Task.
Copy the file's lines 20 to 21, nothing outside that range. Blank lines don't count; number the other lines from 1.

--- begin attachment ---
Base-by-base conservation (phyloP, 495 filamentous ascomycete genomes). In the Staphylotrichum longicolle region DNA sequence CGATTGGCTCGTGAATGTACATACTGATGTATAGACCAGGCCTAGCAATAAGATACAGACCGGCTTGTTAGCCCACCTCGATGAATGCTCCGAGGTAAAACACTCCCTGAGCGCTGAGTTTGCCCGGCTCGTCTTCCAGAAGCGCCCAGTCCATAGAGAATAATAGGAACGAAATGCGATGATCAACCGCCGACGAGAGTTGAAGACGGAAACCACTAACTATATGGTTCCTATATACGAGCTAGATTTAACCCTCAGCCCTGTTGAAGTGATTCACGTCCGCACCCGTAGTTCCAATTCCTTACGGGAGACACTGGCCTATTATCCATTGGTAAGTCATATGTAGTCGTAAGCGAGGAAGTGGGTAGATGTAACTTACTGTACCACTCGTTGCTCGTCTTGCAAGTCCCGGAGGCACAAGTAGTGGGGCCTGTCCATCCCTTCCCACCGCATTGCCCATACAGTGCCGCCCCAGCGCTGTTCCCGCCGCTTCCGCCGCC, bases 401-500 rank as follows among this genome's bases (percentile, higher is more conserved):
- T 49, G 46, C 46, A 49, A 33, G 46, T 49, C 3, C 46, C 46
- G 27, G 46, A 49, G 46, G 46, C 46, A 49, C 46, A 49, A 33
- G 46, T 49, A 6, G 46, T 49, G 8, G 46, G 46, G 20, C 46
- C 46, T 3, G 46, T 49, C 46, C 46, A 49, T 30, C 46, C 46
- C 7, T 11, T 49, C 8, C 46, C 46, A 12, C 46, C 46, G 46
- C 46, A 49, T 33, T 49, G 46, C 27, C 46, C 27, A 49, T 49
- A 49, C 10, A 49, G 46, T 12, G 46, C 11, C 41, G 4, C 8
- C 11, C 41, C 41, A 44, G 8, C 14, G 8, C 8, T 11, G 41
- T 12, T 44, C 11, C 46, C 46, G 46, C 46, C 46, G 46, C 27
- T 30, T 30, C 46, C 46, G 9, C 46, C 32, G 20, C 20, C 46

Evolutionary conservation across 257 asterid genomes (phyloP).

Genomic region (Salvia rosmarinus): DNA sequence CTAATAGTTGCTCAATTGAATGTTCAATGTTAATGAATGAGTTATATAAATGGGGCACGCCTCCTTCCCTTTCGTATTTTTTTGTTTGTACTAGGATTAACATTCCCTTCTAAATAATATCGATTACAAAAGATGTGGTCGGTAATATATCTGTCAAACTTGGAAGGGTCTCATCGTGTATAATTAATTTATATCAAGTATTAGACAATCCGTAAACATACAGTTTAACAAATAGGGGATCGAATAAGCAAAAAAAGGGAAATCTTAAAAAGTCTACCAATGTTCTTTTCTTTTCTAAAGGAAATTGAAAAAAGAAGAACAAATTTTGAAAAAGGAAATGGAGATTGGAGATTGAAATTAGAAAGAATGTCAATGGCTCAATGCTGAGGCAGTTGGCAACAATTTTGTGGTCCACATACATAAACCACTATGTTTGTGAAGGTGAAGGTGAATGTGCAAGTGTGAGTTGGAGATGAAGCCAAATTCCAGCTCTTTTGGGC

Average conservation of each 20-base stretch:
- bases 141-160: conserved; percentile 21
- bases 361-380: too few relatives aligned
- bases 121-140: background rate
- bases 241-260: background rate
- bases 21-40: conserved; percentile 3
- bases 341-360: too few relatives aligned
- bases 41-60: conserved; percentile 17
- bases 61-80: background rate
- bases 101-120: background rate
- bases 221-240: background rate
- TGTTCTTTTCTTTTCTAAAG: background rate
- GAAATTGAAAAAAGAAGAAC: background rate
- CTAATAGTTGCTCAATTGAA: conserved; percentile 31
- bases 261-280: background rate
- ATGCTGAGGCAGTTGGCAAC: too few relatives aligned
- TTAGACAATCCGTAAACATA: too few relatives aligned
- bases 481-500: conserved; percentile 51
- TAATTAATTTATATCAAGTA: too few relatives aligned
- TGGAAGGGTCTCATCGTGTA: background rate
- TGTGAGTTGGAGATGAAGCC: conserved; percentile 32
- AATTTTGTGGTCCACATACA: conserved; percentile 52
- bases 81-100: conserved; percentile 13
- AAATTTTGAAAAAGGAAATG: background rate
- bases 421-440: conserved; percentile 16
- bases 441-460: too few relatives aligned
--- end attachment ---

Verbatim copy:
- bases 341-360: too few relatives aligned
- bases 41-60: conserved; percentile 17